Differentiation based on innovation

  • People will always invest in great science that meets an unmet medical need. That is why having a differentiated approach is critical for gene therapy companies and what may ultimately set the winners in the gene therapy field apart.
  • This also holds true for scientific innovation. Manufacturing cell and gene therapies is not easy; it is even more challenging to manufacture at scale. As more advanced gene therapies move into the clinic and to commercial stage in 2023, having a robust manufacturing process, having that process be scalable will likely be increasingly important. Innovation has been central in the building of AVROBIO, including our approach to manufacturing, and we bring that focus into 2023. plato® is designed as an end-to-end solution covering vector design and vector production, drug product manufacturing, as well as analytics.
  • The automated nature of our plato platform is designed to improve consistency and product quality, promote scalability, and reduce cost of goods. Frozen vector can be stored for at least five years, addressing future demand for late-stage development and potential commercialization. And our centralized analytical approach means that assays used to determine elements such as transduction and potency are leveraged across the platform.

Pipeline and industry consolidation

  • Finally, market headwinds are bound to force further pipeline and industry consolidation in 2023. Unfortunately, there is a major disconnect between the gene therapy field’s progress and investments. The positive clinical data, multiple regulatory approvals, and strong pricing achievements we have seen over the past 12 months have yet to translate to public equity markets. It may take a long time for the investor community to recalibrate.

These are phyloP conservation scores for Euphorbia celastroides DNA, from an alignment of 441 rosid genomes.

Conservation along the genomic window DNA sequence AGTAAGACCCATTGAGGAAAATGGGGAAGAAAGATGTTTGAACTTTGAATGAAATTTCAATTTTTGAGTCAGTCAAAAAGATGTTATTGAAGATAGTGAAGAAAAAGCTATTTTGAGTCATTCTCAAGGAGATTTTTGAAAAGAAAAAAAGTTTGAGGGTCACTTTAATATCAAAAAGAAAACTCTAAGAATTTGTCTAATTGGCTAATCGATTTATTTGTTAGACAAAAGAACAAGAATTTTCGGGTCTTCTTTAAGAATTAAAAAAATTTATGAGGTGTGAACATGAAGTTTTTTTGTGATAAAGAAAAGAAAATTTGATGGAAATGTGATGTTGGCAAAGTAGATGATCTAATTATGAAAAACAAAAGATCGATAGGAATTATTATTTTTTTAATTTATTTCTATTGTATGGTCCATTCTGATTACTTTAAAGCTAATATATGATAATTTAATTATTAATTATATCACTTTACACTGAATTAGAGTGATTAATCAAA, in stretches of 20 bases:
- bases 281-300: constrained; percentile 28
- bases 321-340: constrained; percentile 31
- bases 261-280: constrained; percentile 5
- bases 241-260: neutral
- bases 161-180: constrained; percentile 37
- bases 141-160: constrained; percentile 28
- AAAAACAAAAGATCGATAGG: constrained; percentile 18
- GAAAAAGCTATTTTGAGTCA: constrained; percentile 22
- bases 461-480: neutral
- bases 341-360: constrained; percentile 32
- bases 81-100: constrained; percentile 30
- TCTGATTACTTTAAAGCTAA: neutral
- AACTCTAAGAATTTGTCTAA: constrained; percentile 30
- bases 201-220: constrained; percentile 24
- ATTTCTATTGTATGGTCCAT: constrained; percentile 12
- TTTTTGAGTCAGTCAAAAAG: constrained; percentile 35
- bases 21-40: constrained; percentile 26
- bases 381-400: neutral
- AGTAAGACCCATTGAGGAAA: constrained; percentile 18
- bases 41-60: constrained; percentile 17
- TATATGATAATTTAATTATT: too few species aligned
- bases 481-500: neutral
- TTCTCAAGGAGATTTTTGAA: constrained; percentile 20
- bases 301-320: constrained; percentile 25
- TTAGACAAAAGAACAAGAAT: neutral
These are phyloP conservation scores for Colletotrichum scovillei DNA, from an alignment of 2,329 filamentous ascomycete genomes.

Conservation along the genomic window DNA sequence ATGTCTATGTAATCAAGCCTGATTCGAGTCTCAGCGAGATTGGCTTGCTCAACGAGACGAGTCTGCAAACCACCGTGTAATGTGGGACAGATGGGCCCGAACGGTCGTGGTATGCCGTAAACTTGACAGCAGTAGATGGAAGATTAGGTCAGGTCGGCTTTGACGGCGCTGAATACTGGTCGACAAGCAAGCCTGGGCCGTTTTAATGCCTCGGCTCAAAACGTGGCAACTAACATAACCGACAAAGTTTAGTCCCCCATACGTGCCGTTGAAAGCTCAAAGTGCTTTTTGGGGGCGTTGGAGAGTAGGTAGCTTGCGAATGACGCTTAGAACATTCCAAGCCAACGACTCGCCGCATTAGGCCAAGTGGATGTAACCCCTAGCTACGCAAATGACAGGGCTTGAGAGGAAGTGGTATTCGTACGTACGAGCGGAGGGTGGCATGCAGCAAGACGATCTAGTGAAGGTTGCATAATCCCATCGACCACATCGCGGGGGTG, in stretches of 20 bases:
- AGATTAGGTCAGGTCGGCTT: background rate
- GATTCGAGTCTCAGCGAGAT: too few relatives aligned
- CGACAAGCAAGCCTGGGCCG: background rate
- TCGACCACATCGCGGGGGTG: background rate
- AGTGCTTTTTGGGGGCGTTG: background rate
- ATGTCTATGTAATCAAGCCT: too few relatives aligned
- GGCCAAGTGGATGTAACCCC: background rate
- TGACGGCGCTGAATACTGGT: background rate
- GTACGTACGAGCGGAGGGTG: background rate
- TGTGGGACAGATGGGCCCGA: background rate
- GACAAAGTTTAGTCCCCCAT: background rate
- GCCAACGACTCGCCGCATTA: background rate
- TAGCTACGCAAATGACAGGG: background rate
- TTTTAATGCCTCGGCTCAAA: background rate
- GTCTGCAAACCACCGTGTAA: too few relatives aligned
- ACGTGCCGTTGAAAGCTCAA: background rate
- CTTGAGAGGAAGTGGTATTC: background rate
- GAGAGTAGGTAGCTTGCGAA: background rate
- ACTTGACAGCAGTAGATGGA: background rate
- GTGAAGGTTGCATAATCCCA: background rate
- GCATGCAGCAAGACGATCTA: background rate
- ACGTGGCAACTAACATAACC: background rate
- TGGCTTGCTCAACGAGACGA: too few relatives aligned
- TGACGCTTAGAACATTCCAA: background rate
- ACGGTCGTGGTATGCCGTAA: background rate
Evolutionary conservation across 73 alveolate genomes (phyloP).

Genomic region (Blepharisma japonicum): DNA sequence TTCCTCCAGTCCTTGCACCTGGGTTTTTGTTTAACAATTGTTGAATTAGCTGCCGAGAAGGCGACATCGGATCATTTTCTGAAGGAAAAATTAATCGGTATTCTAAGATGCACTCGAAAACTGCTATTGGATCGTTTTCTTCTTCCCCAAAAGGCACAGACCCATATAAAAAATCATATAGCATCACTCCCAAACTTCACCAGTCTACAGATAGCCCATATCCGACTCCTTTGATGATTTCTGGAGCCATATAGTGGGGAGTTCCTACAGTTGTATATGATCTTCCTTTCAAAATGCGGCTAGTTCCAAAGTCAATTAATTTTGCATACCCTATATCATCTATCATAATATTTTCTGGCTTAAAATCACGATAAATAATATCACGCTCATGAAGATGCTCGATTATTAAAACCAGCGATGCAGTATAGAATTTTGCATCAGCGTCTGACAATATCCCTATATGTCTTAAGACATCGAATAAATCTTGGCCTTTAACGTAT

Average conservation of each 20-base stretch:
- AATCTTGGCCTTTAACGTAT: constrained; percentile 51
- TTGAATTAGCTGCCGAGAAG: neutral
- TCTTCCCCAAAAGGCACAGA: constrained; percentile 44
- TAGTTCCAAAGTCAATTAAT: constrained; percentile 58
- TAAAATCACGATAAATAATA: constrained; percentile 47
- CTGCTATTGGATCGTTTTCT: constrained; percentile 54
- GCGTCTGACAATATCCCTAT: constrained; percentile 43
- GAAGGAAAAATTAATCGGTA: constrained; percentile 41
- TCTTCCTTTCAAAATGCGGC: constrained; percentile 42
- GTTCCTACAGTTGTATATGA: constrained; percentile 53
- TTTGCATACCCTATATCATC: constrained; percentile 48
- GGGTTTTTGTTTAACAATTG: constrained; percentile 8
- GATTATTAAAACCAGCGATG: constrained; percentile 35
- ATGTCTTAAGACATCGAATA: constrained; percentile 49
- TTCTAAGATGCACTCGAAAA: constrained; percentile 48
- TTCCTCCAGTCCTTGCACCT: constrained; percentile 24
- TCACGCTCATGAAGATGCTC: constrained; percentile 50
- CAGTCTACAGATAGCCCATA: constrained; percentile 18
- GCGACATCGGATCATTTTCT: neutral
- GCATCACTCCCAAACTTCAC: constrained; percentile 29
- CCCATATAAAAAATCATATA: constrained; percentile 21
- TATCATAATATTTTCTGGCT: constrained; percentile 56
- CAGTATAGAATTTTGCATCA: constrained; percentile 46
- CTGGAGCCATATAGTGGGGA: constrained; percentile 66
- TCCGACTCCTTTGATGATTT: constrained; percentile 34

• It is estimated that more than 200 biotechnology companies are now trading below their cash positions, and that means intensified strain for many gene therapy companies. As a result, this year will continue to see restructurings, pipeline reprioritizations, collaborations and, increasingly, bankruptcies. I believe that companies built on great science will persevere, but, in the short term, it will be companies with nimble business models to advance that great science that will best navigate this austere financial climate.

As these three themes intersect in the upcoming year, it will be interesting to see how they continue to shape the gene therapy field. Are they the right developments, at the right time, that will push one-time gene therapies to change the world of more patients and families living not only with rare genetic diseases but also diseases with larger patient populations, like heart disease and diabetes? What the field will look like a year from now is anyone’s guess, but every hard-fought win moves gene therapy forward on its course to broadly transform medicine.